- EMNLPG-DAUG: Generative Data Augmentation for Commonsense ReasoningYang, Yiben; Malaviya, Chaitanya; Fernandez, Jared; Swayamdipta, Swabha; LeBras, Ronan; Wang, Ji-Ping; Bhagavatula, Chandra; Choi, Yejin and 1 more authorIn Proc. of EMNLP Jun 2020
Recent advances in commonsense reasoning depend on large-scale human-annotated training data to achieve peak performance. However, manual curation of training examples is expensive and has been shown to introduce annotation artifacts that neural models can readily exploit and overfit on. We investigate G-DAUG^C, a novel generative data augmentation method that aims to achieve more accurate and robust learning in the low-resource setting. Our approach generates synthetic examples using pretrained language models, and selects the most informative and diverse set of examples for data augmentation. In experiments with multiple commonsense reasoning benchmarks, G-DAUG^C consistently outperforms existing data augmentation methods based on back-translation, and establishes a new state-of-the-art on WinoGrande, CODAH, and CommonsenseQA. Further, in addition to improvements in in-distribution accuracy, G-DAUG^C-augmented training also enhances out-of-distribution generalization, showing greater robustness against adversarial or perturbed examples. Our analysis demonstrates that G-DAUG^C produces a diverse set of fluent training examples, and that its selection and training approaches are important for performance. Our findings encourage future research toward generative data augmentation to enhance both in-distribution learning and out-of-distribution generalization.
- NAACLTutorial on Transfer Learning in Natural Language ProcessingRuder, Sebastian; Peters, Matthew E; Swayamdipta, Swabha; and Wolf, ThomasIn Proc. of NAACL Jun 2019
The classic supervised machine learning paradigm is based on learning in isolation, a single predictive model for a task using a single dataset. This approach requires a large number of training examples and performs best for well-defined and narrow tasks. Transfer learning refers to a set of methods that extend this approach by leveraging data from additional domains or tasks to train a model with better generalization properties. Over the last two years, the field of Natural Language Processing (NLP) has witnessed the emergence of several transfer learning methods and architectures which significantly improved upon the state-of-the-art on a wide range of NLP tasks. These improvements together with the wide availability and ease of integration of these methods are reminiscent of the factors that led to the success of pretrained word embeddings and ImageNet pretraining in computer vision, and indicate that these methods will likely become a common tool in the NLP landscape as well as an important research direction. We will present an overview of modern transfer learning methods in NLP, how models are pre-trained, what information the representations they learn capture, and review examples and case studies on how these models can be integrated and adapted in downstream NLP tasks.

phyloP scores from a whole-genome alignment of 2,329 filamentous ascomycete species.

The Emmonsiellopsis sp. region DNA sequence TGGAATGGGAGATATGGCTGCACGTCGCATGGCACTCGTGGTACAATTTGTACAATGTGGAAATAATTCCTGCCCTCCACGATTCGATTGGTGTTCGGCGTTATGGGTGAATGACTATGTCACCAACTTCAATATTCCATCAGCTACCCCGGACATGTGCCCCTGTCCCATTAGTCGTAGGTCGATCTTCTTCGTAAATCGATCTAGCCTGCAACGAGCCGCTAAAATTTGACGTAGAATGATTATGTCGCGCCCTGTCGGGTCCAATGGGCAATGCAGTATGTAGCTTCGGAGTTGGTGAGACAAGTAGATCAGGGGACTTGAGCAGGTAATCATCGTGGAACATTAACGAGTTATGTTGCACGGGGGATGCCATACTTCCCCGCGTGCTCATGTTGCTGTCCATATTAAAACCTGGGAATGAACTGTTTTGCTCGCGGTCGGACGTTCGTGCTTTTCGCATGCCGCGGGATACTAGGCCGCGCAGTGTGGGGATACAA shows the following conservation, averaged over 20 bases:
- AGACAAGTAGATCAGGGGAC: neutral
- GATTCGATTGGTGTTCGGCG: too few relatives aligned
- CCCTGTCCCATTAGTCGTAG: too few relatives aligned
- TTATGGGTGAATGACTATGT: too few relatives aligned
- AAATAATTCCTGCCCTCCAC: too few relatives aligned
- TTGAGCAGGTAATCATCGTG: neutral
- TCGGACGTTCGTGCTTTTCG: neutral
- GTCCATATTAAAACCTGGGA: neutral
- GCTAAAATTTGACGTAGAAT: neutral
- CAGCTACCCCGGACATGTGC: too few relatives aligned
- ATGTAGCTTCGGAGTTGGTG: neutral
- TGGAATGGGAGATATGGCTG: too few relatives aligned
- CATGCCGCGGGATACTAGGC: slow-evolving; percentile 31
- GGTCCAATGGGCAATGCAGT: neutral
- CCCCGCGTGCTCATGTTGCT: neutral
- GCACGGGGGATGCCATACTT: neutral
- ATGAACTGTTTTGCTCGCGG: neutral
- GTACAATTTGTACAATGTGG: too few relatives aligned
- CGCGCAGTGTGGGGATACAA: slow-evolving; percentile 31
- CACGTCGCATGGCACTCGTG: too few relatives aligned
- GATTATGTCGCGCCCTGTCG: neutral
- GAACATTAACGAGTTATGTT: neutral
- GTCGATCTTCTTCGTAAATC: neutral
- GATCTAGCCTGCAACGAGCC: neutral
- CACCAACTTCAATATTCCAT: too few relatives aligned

- arXivShallow Syntax in Deep WaterSwayamdipta, Swabha; Peters, Matthew; Roof, Brendan; Dyer, Chris; and Smith, Noah A.Jun 2019
Shallow syntax provides an approximation of phrase-syntactic structure of sentences; it can be produced with high accuracy, and is computationally cheap to obtain. We investigate the role of shallow syntax-aware representations for NLP tasks using two techniques. First, we enhance the ELMo architecture to allow pretraining on predicted shallow syntactic parses, instead of just raw text, so that contextual embeddings make use of shallow syntactic context. Our second method involves shallow syntactic features obtained automatically on downstream task data. Neither approach leads to a significant gain on any of the four downstream tasks we considered relative to ELMo-only baselines. Further analysis using black-box probes confirms that our shallow-syntax-aware contextual embeddings do not transfer to linguistic tasks any more easily than ELMo’s embeddings. We take these findings as evidence that ELMo-style pretraining discovers representations which make additional awareness of shallow syntax redundant.